Travel time to provider is associated with advanced stage at diagnosis among low income head and neck squamous cell carcinoma patients in North Carolina

Douglas R. Farquhar, Maheer M. Masood, Nicholas R. Lenze, Philip McDaniel, Angela Mazul, Siddharth Sheth, Adam M. Zanation, Trevor G. Hackman, Mark Weissler, Jose P. Zevallos, Andrew F. Olshan

Research output: Contribution to journalArticle

1 Scopus citations

Abstract

Objective: There is considerable variation in the travel required for a patient with head and neck squamous cell carcinoma (HNSCC) to receive a diagnosis. The impact of this travel on the late diagnosis of cancer remains unexamined, even though presenting stage is the strongest predictor of mortality. Our aim is to determine whether travel time affects HNSCC stage at diagnosis independently of other risk factors, and whether this association is affected by socioeconomic status. Materials and methods: Cases were obtained from the CHANCE database, a population-based case-control study in North Carolina (n = 808). The mean age was 59.6 and 72% were male. Stage at diagnosis was categorized as early (T1-T2) or advanced (T3-T4) T stage and the presence or absence of nodal metastasis. Multivariate logistic regression models were used to estimate odds ratios for stage-at-diagnosis based on travel time, after adjustment for variables including demographics, income, insurance status, alcohol, and tobacco use. Results: The adjusted odds ratio (OR) of advanced T-stage at diagnosis was 1.97 for each hour driven (95% CI 1.36–2.87). There was no association with nodal metastases. There was a significant interaction between travel time and income (p = 0.026) with a pattern of higher ORs for increased distance among lower income (<$20,000) patients compared to the ORs for higher income (>$20,000) patients. Discussion: Travel time was an independent contributor to advanced T stage at diagnosis among low income patients. This suggests travel burden may be a barrier to early diagnosis of HNSCC for impoverished patients.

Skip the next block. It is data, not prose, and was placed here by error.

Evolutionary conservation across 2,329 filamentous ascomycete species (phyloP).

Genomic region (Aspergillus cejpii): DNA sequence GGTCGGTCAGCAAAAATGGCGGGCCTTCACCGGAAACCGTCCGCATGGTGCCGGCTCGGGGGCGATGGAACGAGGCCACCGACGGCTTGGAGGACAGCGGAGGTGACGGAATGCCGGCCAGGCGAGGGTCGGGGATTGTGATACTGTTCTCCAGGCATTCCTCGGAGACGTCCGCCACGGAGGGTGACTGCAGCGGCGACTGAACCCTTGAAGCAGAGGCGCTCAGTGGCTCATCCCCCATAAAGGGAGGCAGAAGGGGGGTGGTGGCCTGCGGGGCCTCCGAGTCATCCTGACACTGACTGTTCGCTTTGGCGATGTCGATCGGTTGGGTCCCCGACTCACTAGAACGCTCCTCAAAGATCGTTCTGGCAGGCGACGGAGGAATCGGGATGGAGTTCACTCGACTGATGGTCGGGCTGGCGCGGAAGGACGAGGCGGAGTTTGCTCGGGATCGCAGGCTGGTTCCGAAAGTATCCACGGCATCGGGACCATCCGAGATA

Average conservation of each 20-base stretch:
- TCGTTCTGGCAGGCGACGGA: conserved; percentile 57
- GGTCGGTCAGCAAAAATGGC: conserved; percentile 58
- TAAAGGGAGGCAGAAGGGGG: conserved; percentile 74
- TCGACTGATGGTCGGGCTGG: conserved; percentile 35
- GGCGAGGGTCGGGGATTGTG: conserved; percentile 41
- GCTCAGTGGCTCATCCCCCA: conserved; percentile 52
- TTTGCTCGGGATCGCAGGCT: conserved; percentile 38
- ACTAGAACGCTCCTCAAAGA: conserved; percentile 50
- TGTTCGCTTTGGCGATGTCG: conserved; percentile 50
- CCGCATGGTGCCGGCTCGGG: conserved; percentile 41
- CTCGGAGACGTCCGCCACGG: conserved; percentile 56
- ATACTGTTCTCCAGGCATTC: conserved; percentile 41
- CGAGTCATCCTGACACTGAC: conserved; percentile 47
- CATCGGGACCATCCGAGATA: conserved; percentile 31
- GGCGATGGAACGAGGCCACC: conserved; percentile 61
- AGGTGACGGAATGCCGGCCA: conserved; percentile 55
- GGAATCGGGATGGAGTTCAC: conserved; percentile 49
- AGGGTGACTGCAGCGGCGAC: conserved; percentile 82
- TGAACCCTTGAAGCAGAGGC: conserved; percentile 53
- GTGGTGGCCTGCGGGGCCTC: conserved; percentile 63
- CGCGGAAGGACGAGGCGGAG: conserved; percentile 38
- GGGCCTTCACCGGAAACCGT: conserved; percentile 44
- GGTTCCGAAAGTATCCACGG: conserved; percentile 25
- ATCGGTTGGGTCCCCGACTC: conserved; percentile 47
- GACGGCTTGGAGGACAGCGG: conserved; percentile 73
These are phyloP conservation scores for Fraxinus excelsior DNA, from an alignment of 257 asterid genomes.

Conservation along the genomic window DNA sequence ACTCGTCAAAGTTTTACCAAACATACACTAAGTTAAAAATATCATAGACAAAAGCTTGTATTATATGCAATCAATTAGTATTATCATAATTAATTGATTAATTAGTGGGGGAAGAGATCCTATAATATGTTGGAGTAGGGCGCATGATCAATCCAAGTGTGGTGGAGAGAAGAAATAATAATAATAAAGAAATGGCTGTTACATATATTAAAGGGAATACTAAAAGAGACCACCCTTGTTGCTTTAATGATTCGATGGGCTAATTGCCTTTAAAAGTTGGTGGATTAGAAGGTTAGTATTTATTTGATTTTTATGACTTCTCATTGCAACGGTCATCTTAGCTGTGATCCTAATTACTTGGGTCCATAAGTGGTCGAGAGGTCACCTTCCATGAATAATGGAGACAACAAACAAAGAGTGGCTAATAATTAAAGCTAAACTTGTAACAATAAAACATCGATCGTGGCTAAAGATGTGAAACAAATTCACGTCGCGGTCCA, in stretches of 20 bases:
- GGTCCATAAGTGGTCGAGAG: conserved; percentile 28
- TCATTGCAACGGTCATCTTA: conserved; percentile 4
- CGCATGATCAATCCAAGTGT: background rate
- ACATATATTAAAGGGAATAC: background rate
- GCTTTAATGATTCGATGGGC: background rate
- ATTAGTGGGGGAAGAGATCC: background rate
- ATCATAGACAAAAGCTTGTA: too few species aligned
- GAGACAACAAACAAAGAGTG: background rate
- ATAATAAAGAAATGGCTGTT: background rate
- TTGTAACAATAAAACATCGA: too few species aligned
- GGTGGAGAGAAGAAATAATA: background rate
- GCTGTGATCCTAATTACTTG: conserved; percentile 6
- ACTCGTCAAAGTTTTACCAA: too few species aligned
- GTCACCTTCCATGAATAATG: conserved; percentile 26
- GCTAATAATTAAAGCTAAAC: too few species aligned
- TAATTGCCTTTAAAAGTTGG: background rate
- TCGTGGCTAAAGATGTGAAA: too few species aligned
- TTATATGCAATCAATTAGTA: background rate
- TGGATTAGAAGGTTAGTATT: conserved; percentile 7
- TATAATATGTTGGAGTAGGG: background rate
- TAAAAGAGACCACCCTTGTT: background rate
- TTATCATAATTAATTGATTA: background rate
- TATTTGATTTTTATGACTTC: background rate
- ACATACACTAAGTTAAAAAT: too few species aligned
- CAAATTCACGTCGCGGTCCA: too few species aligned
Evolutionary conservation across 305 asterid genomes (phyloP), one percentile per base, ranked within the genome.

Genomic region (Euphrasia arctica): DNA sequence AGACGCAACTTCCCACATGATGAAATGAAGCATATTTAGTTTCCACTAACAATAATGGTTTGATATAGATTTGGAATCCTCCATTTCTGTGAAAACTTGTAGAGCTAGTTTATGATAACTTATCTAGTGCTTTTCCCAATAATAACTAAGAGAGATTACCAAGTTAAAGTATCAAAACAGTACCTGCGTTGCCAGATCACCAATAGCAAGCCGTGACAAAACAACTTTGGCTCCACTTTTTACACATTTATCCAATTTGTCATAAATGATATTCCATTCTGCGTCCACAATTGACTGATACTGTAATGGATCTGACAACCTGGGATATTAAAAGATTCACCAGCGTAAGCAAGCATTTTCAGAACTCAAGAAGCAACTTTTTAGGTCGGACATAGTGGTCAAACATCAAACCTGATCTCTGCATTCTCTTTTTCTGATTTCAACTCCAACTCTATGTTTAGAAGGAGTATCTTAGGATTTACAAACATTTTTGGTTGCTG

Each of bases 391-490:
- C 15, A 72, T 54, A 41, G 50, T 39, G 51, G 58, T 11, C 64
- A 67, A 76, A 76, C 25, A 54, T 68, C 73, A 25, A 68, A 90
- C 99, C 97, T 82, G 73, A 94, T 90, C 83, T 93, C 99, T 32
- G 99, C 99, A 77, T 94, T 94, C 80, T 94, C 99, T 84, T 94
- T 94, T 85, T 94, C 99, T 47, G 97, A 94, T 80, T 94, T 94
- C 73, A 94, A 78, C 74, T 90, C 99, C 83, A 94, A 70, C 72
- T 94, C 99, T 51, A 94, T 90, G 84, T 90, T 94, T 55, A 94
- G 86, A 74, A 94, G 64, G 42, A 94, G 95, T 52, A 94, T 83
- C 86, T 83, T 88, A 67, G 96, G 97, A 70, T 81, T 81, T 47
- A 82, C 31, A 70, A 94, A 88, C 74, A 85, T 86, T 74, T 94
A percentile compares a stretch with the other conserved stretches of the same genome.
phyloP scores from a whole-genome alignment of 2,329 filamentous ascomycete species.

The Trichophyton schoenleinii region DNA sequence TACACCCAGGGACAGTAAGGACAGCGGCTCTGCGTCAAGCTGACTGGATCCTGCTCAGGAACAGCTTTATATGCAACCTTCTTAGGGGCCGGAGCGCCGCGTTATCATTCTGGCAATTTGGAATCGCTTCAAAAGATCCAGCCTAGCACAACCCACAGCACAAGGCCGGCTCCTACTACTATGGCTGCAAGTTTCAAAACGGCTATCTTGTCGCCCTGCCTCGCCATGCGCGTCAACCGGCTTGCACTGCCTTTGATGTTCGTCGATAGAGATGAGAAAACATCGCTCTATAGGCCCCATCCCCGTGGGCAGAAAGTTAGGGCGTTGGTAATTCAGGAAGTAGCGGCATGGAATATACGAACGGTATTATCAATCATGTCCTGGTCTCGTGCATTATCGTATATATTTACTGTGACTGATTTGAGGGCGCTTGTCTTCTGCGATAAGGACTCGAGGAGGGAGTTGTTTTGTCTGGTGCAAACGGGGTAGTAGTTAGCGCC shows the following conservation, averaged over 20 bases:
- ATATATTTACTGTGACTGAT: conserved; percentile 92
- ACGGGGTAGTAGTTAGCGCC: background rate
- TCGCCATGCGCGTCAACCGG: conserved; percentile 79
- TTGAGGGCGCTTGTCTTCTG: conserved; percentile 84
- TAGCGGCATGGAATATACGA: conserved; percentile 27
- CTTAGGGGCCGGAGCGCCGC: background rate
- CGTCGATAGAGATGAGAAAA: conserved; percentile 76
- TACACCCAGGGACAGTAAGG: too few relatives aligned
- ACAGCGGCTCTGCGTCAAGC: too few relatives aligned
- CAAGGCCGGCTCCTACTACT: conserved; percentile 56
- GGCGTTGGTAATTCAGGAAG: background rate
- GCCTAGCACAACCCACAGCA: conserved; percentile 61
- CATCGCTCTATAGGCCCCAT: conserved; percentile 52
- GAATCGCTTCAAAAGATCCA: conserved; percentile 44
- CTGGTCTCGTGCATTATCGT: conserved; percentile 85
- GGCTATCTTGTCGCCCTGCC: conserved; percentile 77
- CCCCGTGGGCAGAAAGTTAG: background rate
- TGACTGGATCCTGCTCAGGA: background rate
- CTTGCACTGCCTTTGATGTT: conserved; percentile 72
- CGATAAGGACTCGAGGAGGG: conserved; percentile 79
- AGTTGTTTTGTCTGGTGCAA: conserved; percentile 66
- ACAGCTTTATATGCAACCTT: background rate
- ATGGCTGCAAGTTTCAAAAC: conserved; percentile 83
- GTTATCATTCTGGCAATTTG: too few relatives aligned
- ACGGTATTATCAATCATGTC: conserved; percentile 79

Original languageEnglish
Pages (from-to)115-120
Number of pages6
JournalOral Oncology
Volume89
DOIs
StatePublished - Feb 2019

Keywords

  • Delayed diagnosis
  • Head and neck neoplasms
  • Income
  • Neoplasm staging
  • Socioeconomic status
  • Travel

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